Mad magazine is still staggering along lo these past 71 years — I started reading it myself in 1971 or 1972, when I was about 10, and moved on a few years later to National Lampoon. Even though my subscription was short-lived, I credit Mad with changing my perspective on the world in a way that a lot of other Mad readers acknowledge too — and it still makes me laugh when I page through the collections I still own. It was best put perhaps by Brian Siano in a 1994 issue of The Humanist:
For the smarter kids of two generations, Mad was a revelation: it was the first to tell us that the toys we were being sold were garbage, our teachers were phonies, our leaders were fools, our religious counselors were hypocrites, and even our parents were lying to us about damn near everything. An entire generation had William Gaines for a godfather: this same generation later went on to give us the sexual revolution, the environmental movement, the peace movement, greater freedom in artistic expression, and a host of other goodies. Coincidence? You be the judge.
Similar encomiums came from Art Spiegelman (“The message Mad had in general is, ‘The media is lying to you, and we are part of the media.’ It was basically … ‘Think for yourselves, kids'”) and R. Crumb (“Artists are always trying to equal the work that impressed them in their childhood and youth. I still feel extremely inadequate when I look at the old Mad comics”), though Mad publisher William Gaines topped them all when he said, “We must never stop reminding the reader what little value they get for their money!”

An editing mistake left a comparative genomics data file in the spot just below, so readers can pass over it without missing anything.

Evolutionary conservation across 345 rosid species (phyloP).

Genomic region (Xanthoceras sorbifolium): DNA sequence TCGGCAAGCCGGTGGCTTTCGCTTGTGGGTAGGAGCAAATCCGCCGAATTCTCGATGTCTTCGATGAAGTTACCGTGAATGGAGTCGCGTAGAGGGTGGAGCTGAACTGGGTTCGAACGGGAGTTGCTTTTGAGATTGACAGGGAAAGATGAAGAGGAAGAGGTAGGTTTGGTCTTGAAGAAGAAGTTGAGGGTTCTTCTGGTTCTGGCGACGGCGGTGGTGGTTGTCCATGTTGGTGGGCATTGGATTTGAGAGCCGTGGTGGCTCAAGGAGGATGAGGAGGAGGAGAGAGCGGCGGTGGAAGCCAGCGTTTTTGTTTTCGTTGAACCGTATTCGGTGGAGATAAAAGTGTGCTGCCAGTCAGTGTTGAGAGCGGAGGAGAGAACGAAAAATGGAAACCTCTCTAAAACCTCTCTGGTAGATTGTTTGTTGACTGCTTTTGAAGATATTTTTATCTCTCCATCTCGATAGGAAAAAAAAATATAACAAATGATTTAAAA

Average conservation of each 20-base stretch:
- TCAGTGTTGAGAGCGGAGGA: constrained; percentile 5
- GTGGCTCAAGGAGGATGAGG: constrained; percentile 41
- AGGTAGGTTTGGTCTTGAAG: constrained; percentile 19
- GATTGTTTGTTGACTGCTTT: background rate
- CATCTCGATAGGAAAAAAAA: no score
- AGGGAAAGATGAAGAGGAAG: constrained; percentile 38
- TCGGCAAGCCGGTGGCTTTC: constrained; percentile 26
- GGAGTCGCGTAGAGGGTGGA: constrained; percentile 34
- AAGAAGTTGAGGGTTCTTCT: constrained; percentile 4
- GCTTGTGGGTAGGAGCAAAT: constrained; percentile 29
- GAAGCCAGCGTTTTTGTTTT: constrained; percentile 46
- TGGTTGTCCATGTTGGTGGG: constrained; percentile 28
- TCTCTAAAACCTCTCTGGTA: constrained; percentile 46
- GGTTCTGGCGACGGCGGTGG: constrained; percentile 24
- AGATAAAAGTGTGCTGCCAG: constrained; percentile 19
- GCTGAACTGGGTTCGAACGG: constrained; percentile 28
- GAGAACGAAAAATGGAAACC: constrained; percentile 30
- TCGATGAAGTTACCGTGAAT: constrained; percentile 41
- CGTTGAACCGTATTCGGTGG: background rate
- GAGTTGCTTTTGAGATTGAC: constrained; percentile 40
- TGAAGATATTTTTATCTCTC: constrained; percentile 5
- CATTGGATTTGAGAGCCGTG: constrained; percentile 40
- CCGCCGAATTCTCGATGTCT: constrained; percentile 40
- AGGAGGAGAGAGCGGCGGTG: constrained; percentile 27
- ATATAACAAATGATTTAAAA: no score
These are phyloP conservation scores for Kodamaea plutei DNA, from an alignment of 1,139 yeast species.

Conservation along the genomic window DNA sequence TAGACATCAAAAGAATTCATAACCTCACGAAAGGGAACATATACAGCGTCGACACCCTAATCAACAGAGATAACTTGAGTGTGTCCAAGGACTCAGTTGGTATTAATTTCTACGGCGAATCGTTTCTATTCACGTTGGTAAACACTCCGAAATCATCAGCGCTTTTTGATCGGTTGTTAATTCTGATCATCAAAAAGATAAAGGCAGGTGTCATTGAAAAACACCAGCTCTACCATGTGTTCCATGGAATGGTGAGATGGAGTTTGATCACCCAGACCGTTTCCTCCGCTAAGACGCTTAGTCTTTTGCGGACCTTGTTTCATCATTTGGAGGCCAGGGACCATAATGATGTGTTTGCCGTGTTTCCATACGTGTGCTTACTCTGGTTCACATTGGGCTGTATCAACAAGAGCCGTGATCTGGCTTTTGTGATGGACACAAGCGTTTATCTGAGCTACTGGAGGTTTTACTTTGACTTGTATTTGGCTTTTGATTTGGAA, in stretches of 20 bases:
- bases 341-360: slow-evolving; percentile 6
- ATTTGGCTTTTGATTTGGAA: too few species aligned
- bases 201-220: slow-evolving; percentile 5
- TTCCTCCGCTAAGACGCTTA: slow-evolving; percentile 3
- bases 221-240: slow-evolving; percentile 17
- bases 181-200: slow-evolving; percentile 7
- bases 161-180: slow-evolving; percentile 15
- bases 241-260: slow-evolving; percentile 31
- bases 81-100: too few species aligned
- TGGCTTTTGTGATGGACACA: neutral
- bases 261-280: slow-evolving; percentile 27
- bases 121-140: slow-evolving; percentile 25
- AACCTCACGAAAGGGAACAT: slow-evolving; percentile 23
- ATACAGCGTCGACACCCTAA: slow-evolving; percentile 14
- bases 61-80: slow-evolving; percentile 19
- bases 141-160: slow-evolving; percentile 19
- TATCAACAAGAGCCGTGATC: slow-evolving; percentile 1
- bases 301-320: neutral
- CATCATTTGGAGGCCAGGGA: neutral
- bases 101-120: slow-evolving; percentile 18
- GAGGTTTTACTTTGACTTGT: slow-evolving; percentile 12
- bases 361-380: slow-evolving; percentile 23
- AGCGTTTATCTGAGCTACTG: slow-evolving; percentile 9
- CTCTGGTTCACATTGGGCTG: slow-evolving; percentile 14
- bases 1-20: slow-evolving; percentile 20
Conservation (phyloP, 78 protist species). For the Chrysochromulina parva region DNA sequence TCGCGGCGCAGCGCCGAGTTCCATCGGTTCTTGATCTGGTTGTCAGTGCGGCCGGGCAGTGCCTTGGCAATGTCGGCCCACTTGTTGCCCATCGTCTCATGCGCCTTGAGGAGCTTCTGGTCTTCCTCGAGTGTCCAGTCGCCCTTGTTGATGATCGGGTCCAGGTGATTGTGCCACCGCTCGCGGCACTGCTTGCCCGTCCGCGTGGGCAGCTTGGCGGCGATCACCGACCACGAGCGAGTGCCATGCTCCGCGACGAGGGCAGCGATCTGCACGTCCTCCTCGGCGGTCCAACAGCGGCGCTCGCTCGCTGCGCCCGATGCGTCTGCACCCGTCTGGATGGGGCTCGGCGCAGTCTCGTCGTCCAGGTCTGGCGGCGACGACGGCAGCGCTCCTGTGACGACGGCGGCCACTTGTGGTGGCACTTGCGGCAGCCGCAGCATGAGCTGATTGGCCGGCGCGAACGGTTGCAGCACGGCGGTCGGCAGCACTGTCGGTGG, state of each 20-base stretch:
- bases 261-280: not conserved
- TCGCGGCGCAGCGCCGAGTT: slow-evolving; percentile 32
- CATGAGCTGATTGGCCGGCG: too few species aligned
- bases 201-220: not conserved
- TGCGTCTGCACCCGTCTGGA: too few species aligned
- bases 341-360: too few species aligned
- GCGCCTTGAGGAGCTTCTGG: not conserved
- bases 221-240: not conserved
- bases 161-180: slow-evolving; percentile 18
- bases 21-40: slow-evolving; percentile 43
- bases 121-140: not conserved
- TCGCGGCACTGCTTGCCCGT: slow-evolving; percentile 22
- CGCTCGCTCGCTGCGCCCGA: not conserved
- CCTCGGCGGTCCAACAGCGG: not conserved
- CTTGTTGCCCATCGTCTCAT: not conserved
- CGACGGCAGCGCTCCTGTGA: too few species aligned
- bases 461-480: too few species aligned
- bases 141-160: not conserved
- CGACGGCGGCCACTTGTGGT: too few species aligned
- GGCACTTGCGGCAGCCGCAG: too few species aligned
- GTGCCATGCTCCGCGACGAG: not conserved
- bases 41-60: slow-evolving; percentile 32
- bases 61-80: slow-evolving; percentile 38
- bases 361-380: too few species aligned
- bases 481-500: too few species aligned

Though National Lampoon‘s efforts in other media — including films, television, and the stage — were far more successful, it’s possible that the magazine went Hollywood too quickly, leading to it and its form of satire having perished many years ago. Mad tried too: a moderately successful stage show in 1966 (with original music by Mary Rodgers and Stephen Sondheim) and a moderately successful television show beginning in 1995, but a disastrous 1980 Mad film Up the Academy destroyed any ambitions the magazine had of finding its way to success in movie theatres. In 2006 its director, Robert Downey Sr., touchingly observed that it was “one of the worst fucking things in history.”
I myself have written about National Lampoon in the past, and that magazine recently enjoyed the documentary treatment, but it’s been surprising that Mad, which played such a central role in humor and comedy in the post-war era, has remained without similar recognition from documentary filmmakers — until now, that is. Now in post-production, When We Went MAD!, directed by Alan Bernstein, may be the documentary we’ve all been waiting for. Featuring a history of the publication as well as interviews with many of its staff and enthusiasts, the film promises to be to Mad magazine what Ken Burns’s The Civil War was to the Civil War. No release date has been announced, but the trailer for the film is below.